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Escape Pod: Noghri

How will we fill the roles of assassins and hit men in the new Star Wars movies? Mandalorians, Imperial Intelligence agents, and other unsavory elements have their place, but perhaps we might try something entirely different. The EU has one answer- the Noghri. Silent and stealthy, hidden thoroughly away from the rest of the galaxy, and astoundingly effective, they remain a mystery throughout much of their first appearance and bring a fascinating backstory. The Noghri are an excellent plot hook to tie together old and new Star Wars, bringing back the shadow of the Empire in a galaxy recovering from war.

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We first meet the Noghri when one of them, guarding Grand Admiral Thrawn, scares Pellaeon from the shadows. They are silent, stealthy assassins, described as looking rather unnerving and speaking in a gravelly voice. All we know of their history is that they had worked for Darth Vader and are now Thrawn’s personal bodyguards, quickly tasked with capturing Leia Organa Solo and delivering her to the Empire alive. Her befriending them gives us insight into what little we know about the Clone Wars at the time of Dark Force Rising, and their devastated homeworld goes from a potential sign of Imperial benevolence to a somber reminder of the might of the Empire. The Noghri will likely never be able to clean up their poisoned homeworld, and they instead join with “Lady Vader” as her faithful bodyguards. They remain in the position throughout the rest of the EU, with various Noghri watching over Leia and Han and their children. Though they are not free from controversy- they are, after all, the former personal assassins of Darth Vader- they are endlessly useful to the Solo family.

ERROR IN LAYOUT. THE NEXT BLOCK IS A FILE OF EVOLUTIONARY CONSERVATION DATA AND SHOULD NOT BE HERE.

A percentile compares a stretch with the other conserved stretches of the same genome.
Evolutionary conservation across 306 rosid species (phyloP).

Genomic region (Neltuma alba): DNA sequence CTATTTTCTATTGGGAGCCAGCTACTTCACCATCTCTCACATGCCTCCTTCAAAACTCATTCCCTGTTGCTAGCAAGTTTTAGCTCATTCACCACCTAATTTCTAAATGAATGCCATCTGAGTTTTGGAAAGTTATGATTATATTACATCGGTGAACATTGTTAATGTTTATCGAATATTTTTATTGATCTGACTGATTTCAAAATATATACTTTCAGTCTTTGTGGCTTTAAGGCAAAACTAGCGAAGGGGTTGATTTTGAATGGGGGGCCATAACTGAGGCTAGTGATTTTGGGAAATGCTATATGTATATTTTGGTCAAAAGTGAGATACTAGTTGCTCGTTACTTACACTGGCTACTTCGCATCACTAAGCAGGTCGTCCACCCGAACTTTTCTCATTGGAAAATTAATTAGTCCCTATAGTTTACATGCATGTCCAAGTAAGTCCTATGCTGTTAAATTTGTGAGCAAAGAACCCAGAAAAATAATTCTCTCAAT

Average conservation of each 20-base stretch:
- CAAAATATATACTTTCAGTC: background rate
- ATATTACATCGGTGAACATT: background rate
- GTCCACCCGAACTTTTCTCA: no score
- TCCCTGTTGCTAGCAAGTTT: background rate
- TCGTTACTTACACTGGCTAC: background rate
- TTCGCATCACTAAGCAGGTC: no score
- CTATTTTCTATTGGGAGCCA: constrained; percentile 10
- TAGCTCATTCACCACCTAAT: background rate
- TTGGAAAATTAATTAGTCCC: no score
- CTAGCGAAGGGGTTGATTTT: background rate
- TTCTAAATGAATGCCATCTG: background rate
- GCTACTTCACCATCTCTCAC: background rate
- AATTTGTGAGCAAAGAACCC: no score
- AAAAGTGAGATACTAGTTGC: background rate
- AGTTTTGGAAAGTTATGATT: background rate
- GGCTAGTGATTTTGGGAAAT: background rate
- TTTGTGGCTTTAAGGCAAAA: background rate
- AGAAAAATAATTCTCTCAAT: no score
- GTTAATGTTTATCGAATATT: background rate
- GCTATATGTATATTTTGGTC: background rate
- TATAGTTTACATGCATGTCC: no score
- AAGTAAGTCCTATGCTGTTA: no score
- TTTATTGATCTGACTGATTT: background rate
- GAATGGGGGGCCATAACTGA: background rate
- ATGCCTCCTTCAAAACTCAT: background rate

By now, we know what happened in the Clone Wars, and in light of the present timeline, the devastation to Honoghr could easily have been in that time or during the rise of the Empire. It is reasonable to assume that the Empire has covered up a good deal of their early history, and by the time the Noghri are discovered in Dark Force Rising, we are well aware that the Empire still has many secrets left. Better still, the Noghri themselves don’t learn the actual story of why their planet is poisoned for a while, and that’s a useful way to expand upon in-universe history and its frequent unreliability in a war-torn galaxy. What if we don’t discover the Noghri until Episode VII? What if the Empire still has secrets and unfinished business lying around? It’s a big galaxy out there.

Perhaps a ship- Imperial, smuggler, Separatist, any of the above- did crash on an out-of-the-way planet, poisoning the land, and the Empire found the species there too useful to just throw away. Perhaps someone else ran into the Noghri- bounty hunters, smugglers, or various other unsavory elements. Regardless of how, the Noghri find out that something has destroyed their world, and due to their connection with Darth Vader, seek out his heirs. Those heirs are not Sith, and are in fact halfway decent people, and they take on the Noghri as a protection detail. Leia and Luke now have ever-present bodyguards hiding in the shadows, ready for anything from assassination attempts to escorting the Solos, Ben Skywalker, Threepio, and a potted ladaulum off of Coruscant.